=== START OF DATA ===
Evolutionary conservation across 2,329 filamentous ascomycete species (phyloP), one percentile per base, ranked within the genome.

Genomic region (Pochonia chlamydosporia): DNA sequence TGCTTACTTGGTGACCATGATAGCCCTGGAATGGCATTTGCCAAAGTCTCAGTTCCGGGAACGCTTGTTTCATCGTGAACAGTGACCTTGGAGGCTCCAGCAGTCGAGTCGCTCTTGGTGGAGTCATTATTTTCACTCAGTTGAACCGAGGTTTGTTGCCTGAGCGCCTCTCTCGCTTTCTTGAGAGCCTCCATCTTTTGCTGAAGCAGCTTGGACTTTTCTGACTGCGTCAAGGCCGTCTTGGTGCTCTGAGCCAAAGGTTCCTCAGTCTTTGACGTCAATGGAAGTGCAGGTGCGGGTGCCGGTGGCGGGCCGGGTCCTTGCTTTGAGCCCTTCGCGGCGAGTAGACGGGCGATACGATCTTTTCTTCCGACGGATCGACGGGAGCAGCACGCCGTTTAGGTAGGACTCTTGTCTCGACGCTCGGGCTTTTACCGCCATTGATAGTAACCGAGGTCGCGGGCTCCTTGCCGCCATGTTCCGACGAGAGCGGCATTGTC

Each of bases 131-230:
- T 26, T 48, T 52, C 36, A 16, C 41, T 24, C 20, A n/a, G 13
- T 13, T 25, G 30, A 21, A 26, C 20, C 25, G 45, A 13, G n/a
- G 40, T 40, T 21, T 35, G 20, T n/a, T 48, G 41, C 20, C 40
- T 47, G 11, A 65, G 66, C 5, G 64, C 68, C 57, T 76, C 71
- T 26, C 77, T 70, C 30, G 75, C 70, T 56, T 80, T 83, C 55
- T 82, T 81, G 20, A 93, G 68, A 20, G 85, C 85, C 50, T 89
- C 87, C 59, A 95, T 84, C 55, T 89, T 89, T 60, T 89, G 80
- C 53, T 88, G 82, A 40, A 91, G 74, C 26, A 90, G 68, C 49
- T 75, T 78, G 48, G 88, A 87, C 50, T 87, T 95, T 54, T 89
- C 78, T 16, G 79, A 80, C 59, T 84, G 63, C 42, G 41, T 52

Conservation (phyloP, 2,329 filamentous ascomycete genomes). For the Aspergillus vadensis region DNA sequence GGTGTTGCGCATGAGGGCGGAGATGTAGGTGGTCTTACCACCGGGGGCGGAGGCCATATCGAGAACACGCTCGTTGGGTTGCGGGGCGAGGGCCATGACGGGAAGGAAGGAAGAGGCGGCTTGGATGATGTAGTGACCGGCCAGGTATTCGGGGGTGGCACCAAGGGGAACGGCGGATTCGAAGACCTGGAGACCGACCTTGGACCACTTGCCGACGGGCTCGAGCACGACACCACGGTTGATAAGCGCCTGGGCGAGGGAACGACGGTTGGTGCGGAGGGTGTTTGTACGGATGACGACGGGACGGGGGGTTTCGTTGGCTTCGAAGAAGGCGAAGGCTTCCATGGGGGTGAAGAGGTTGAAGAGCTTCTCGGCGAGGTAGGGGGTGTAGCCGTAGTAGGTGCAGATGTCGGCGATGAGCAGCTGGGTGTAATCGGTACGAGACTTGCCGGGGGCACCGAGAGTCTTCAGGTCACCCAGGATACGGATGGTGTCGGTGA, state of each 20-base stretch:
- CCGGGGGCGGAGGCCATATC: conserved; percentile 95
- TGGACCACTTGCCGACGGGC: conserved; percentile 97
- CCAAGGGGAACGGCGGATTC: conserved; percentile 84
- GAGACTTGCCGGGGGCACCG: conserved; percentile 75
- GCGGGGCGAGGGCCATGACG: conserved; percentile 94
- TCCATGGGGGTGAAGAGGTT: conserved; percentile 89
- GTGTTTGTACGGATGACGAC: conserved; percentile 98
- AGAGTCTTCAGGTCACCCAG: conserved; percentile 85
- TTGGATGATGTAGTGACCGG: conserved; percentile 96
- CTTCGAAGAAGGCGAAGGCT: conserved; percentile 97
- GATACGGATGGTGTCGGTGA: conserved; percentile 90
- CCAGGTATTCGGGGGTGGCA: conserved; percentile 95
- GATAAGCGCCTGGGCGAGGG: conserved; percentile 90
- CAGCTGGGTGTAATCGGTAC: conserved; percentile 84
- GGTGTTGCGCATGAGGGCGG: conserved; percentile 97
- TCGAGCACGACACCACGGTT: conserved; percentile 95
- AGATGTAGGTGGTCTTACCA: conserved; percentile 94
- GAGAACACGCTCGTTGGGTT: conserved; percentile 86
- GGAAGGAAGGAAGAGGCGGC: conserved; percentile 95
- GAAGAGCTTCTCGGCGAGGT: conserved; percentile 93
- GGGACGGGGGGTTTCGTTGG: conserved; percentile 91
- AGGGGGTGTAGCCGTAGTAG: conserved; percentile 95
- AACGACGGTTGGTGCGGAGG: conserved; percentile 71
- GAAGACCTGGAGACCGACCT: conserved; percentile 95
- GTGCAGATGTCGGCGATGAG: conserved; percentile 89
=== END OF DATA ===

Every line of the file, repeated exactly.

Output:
Evolutionary conservation across 2,329 filamentous ascomycete species (phyloP), one percentile per base, ranked within the genome.

Genomic region (Pochonia chlamydosporia): DNA sequence TGCTTACTTGGTGACCATGATAGCCCTGGAATGGCATTTGCCAAAGTCTCAGTTCCGGGAACGCTTGTTTCATCGTGAACAGTGACCTTGGAGGCTCCAGCAGTCGAGTCGCTCTTGGTGGAGTCATTATTTTCACTCAGTTGAACCGAGGTTTGTTGCCTGAGCGCCTCTCTCGCTTTCTTGAGAGCCTCCATCTTTTGCTGAAGCAGCTTGGACTTTTCTGACTGCGTCAAGGCCGTCTTGGTGCTCTGAGCCAAAGGTTCCTCAGTCTTTGACGTCAATGGAAGTGCAGGTGCGGGTGCCGGTGGCGGGCCGGGTCCTTGCTTTGAGCCCTTCGCGGCGAGTAGACGGGCGATACGATCTTTTCTTCCGACGGATCGACGGGAGCAGCACGCCGTTTAGGTAGGACTCTTGTCTCGACGCTCGGGCTTTTACCGCCATTGATAGTAACCGAGGTCGCGGGCTCCTTGCCGCCATGTTCCGACGAGAGCGGCATTGTC

Each of bases 131-230:
- T 26, T 48, T 52, C 36, A 16, C 41, T 24, C 20, A n/a, G 13
- T 13, T 25, G 30, A 21, A 26, C 20, C 25, G 45, A 13, G n/a
- G 40, T 40, T 21, T 35, G 20, T n/a, T 48, G 41, C 20, C 40
- T 47, G 11, A 65, G 66, C 5, G 64, C 68, C 57, T 76, C 71
- T 26, C 77, T 70, C 30, G 75, C 70, T 56, T 80, T 83, C 55
- T 82, T 81, G 20, A 93, G 68, A 20, G 85, C 85, C 50, T 89
- C 87, C 59, A 95, T 84, C 55, T 89, T 89, T 60, T 89, G 80
- C 53, T 88, G 82, A 40, A 91, G 74, C 26, A 90, G 68, C 49
- T 75, T 78, G 48, G 88, A 87, C 50, T 87, T 95, T 54, T 89
- C 78, T 16, G 79, A 80, C 59, T 84, G 63, C 42, G 41, T 52

Conservation (phyloP, 2,329 filamentous ascomycete genomes). For the Aspergillus vadensis region DNA sequence GGTGTTGCGCATGAGGGCGGAGATGTAGGTGGTCTTACCACCGGGGGCGGAGGCCATATCGAGAACACGCTCGTTGGGTTGCGGGGCGAGGGCCATGACGGGAAGGAAGGAAGAGGCGGCTTGGATGATGTAGTGACCGGCCAGGTATTCGGGGGTGGCACCAAGGGGAACGGCGGATTCGAAGACCTGGAGACCGACCTTGGACCACTTGCCGACGGGCTCGAGCACGACACCACGGTTGATAAGCGCCTGGGCGAGGGAACGACGGTTGGTGCGGAGGGTGTTTGTACGGATGACGACGGGACGGGGGGTTTCGTTGGCTTCGAAGAAGGCGAAGGCTTCCATGGGGGTGAAGAGGTTGAAGAGCTTCTCGGCGAGGTAGGGGGTGTAGCCGTAGTAGGTGCAGATGTCGGCGATGAGCAGCTGGGTGTAATCGGTACGAGACTTGCCGGGGGCACCGAGAGTCTTCAGGTCACCCAGGATACGGATGGTGTCGGTGA, state of each 20-base stretch:
- CCGGGGGCGGAGGCCATATC: conserved; percentile 95
- TGGACCACTTGCCGACGGGC: conserved; percentile 97
- CCAAGGGGAACGGCGGATTC: conserved; percentile 84
- GAGACTTGCCGGGGGCACCG: conserved; percentile 75
- GCGGGGCGAGGGCCATGACG: conserved; percentile 94
- TCCATGGGGGTGAAGAGGTT: conserved; percentile 89
- GTGTTTGTACGGATGACGAC: conserved; percentile 98
- AGAGTCTTCAGGTCACCCAG: conserved; percentile 85
- TTGGATGATGTAGTGACCGG: conserved; percentile 96
- CTTCGAAGAAGGCGAAGGCT: conserved; percentile 97
- GATACGGATGGTGTCGGTGA: conserved; percentile 90
- CCAGGTATTCGGGGGTGGCA: conserved; percentile 95
- GATAAGCGCCTGGGCGAGGG: conserved; percentile 90
- CAGCTGGGTGTAATCGGTAC: conserved; percentile 84
- GGTGTTGCGCATGAGGGCGG: conserved; percentile 97
- TCGAGCACGACACCACGGTT: conserved; percentile 95
- AGATGTAGGTGGTCTTACCA: conserved; percentile 94
- GAGAACACGCTCGTTGGGTT: conserved; percentile 86
- GGAAGGAAGGAAGAGGCGGC: conserved; percentile 95
- GAAGAGCTTCTCGGCGAGGT: conserved; percentile 93
- GGGACGGGGGGTTTCGTTGG: conserved; percentile 91
- AGGGGGTGTAGCCGTAGTAG: conserved; percentile 95
- AACGACGGTTGGTGCGGAGG: conserved; percentile 71
- GAAGACCTGGAGACCGACCT: conserved; percentile 95
- GTGCAGATGTCGGCGATGAG: conserved; percentile 89